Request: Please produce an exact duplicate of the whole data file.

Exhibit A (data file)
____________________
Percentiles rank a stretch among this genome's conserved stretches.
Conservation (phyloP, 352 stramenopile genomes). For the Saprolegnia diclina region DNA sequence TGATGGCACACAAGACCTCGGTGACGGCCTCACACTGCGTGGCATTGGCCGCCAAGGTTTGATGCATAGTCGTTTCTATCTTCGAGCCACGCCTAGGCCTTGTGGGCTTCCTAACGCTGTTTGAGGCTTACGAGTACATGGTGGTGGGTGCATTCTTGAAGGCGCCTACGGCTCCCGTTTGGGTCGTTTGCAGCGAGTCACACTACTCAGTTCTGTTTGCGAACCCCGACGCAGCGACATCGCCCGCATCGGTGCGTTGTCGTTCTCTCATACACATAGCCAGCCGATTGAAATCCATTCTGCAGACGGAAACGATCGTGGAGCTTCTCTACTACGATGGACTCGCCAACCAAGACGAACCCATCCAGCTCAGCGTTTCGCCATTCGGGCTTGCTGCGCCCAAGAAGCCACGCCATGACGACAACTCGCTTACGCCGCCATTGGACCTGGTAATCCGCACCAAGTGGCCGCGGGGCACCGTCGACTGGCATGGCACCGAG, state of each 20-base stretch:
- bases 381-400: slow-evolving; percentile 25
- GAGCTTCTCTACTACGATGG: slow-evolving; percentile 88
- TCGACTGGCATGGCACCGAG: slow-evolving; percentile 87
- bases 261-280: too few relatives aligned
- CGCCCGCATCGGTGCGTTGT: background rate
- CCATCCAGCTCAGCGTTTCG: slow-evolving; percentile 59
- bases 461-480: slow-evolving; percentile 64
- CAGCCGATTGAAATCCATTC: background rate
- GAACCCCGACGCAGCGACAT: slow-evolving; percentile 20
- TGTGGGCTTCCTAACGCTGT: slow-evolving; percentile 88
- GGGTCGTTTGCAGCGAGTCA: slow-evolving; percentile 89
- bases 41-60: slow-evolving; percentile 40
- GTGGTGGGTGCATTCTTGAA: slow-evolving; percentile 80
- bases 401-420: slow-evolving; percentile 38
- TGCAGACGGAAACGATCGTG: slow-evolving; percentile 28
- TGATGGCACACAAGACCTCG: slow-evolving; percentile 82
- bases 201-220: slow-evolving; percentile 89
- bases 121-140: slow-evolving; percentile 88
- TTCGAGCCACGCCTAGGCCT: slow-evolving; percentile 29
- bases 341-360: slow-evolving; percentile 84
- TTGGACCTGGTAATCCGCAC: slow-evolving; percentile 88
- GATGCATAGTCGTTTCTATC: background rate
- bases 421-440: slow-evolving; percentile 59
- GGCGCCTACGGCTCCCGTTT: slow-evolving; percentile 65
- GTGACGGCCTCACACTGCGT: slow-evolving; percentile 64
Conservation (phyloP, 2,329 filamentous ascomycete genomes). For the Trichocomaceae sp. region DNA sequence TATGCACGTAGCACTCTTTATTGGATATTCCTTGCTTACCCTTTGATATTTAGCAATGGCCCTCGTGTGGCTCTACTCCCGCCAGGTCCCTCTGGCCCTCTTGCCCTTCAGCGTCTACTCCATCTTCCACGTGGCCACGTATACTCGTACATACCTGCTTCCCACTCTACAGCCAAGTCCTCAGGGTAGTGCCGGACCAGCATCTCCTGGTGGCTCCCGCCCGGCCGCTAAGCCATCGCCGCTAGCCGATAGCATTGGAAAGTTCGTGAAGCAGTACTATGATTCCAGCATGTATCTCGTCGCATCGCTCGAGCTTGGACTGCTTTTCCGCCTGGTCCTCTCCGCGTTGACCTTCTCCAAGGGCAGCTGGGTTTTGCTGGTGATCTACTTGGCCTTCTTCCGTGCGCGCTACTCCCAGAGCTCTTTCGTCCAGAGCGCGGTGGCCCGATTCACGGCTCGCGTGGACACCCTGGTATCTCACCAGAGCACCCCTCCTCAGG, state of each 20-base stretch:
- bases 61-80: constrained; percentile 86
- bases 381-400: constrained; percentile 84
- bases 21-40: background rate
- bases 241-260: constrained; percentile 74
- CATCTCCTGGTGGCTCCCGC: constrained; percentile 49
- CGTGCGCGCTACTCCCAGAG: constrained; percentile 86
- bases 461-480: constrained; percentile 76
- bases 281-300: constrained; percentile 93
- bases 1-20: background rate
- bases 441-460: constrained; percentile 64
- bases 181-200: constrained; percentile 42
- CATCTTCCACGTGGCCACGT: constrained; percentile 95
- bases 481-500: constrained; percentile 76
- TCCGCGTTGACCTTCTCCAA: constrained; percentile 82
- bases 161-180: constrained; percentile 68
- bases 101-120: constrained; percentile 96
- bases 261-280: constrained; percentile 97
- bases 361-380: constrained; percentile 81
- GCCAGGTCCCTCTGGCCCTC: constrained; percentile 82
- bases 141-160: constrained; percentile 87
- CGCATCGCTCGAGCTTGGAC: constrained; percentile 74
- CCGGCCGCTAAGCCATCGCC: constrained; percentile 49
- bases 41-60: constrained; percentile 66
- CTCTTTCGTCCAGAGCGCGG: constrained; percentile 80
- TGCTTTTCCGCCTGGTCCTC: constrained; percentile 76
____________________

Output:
Percentiles rank a stretch among this genome's conserved stretches.
Conservation (phyloP, 352 stramenopile genomes). For the Saprolegnia diclina region DNA sequence TGATGGCACACAAGACCTCGGTGACGGCCTCACACTGCGTGGCATTGGCCGCCAAGGTTTGATGCATAGTCGTTTCTATCTTCGAGCCACGCCTAGGCCTTGTGGGCTTCCTAACGCTGTTTGAGGCTTACGAGTACATGGTGGTGGGTGCATTCTTGAAGGCGCCTACGGCTCCCGTTTGGGTCGTTTGCAGCGAGTCACACTACTCAGTTCTGTTTGCGAACCCCGACGCAGCGACATCGCCCGCATCGGTGCGTTGTCGTTCTCTCATACACATAGCCAGCCGATTGAAATCCATTCTGCAGACGGAAACGATCGTGGAGCTTCTCTACTACGATGGACTCGCCAACCAAGACGAACCCATCCAGCTCAGCGTTTCGCCATTCGGGCTTGCTGCGCCCAAGAAGCCACGCCATGACGACAACTCGCTTACGCCGCCATTGGACCTGGTAATCCGCACCAAGTGGCCGCGGGGCACCGTCGACTGGCATGGCACCGAG, state of each 20-base stretch:
- bases 381-400: slow-evolving; percentile 25
- GAGCTTCTCTACTACGATGG: slow-evolving; percentile 88
- TCGACTGGCATGGCACCGAG: slow-evolving; percentile 87
- bases 261-280: too few relatives aligned
- CGCCCGCATCGGTGCGTTGT: background rate
- CCATCCAGCTCAGCGTTTCG: slow-evolving; percentile 59
- bases 461-480: slow-evolving; percentile 64
- CAGCCGATTGAAATCCATTC: background rate
- GAACCCCGACGCAGCGACAT: slow-evolving; percentile 20
- TGTGGGCTTCCTAACGCTGT: slow-evolving; percentile 88
- GGGTCGTTTGCAGCGAGTCA: slow-evolving; percentile 89
- bases 41-60: slow-evolving; percentile 40
- GTGGTGGGTGCATTCTTGAA: slow-evolving; percentile 80
- bases 401-420: slow-evolving; percentile 38
- TGCAGACGGAAACGATCGTG: slow-evolving; percentile 28
- TGATGGCACACAAGACCTCG: slow-evolving; percentile 82
- bases 201-220: slow-evolving; percentile 89
- bases 121-140: slow-evolving; percentile 88
- TTCGAGCCACGCCTAGGCCT: slow-evolving; percentile 29
- bases 341-360: slow-evolving; percentile 84
- TTGGACCTGGTAATCCGCAC: slow-evolving; percentile 88
- GATGCATAGTCGTTTCTATC: background rate
- bases 421-440: slow-evolving; percentile 59
- GGCGCCTACGGCTCCCGTTT: slow-evolving; percentile 65
- GTGACGGCCTCACACTGCGT: slow-evolving; percentile 64
Conservation (phyloP, 2,329 filamentous ascomycete genomes). For the Trichocomaceae sp. region DNA sequence TATGCACGTAGCACTCTTTATTGGATATTCCTTGCTTACCCTTTGATATTTAGCAATGGCCCTCGTGTGGCTCTACTCCCGCCAGGTCCCTCTGGCCCTCTTGCCCTTCAGCGTCTACTCCATCTTCCACGTGGCCACGTATACTCGTACATACCTGCTTCCCACTCTACAGCCAAGTCCTCAGGGTAGTGCCGGACCAGCATCTCCTGGTGGCTCCCGCCCGGCCGCTAAGCCATCGCCGCTAGCCGATAGCATTGGAAAGTTCGTGAAGCAGTACTATGATTCCAGCATGTATCTCGTCGCATCGCTCGAGCTTGGACTGCTTTTCCGCCTGGTCCTCTCCGCGTTGACCTTCTCCAAGGGCAGCTGGGTTTTGCTGGTGATCTACTTGGCCTTCTTCCGTGCGCGCTACTCCCAGAGCTCTTTCGTCCAGAGCGCGGTGGCCCGATTCACGGCTCGCGTGGACACCCTGGTATCTCACCAGAGCACCCCTCCTCAGG, state of each 20-base stretch:
- bases 61-80: constrained; percentile 86
- bases 381-400: constrained; percentile 84
- bases 21-40: background rate
- bases 241-260: constrained; percentile 74
- CATCTCCTGGTGGCTCCCGC: constrained; percentile 49
- CGTGCGCGCTACTCCCAGAG: constrained; percentile 86
- bases 461-480: constrained; percentile 76
- bases 281-300: constrained; percentile 93
- bases 1-20: background rate
- bases 441-460: constrained; percentile 64
- bases 181-200: constrained; percentile 42
- CATCTTCCACGTGGCCACGT: constrained; percentile 95
- bases 481-500: constrained; percentile 76
- TCCGCGTTGACCTTCTCCAA: constrained; percentile 82
- bases 161-180: constrained; percentile 68
- bases 101-120: constrained; percentile 96
- bases 261-280: constrained; percentile 97
- bases 361-380: constrained; percentile 81
- GCCAGGTCCCTCTGGCCCTC: constrained; percentile 82
- bases 141-160: constrained; percentile 87
- CGCATCGCTCGAGCTTGGAC: constrained; percentile 74
- CCGGCCGCTAAGCCATCGCC: constrained; percentile 49
- bases 41-60: constrained; percentile 66
- CTCTTTCGTCCAGAGCGCGG: constrained; percentile 80
- TGCTTTTCCGCCTGGTCCTC: constrained; percentile 76